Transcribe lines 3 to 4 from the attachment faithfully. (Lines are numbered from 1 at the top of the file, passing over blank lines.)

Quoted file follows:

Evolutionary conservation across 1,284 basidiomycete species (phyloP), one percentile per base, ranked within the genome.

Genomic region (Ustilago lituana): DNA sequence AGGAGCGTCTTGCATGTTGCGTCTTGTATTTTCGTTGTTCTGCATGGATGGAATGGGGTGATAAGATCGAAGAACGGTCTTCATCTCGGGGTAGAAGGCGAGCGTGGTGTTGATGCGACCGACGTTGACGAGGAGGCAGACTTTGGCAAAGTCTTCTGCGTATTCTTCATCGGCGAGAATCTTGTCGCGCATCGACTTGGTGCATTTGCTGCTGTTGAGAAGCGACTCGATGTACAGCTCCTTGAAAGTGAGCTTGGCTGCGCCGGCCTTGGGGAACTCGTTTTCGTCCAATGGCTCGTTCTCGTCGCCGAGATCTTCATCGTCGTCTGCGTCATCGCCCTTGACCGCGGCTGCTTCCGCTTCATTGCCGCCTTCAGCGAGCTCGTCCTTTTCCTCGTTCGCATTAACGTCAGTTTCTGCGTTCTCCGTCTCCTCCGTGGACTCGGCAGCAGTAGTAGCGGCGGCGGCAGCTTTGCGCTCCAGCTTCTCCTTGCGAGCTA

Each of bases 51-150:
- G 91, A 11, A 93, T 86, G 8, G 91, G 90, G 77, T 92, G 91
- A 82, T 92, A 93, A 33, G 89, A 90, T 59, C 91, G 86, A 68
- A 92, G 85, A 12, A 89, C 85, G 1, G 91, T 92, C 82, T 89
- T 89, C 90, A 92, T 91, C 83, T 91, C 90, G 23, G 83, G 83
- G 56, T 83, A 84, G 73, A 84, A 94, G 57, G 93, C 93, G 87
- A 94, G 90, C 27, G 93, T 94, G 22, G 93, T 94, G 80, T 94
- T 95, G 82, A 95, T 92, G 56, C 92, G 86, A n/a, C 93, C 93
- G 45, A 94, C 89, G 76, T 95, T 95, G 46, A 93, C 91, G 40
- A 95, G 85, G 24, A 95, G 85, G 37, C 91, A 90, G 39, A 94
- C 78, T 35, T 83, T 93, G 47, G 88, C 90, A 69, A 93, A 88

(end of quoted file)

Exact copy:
Each of bases 51-150:
- G 91, A 11, A 93, T 86, G 8, G 91, G 90, G 77, T 92, G 91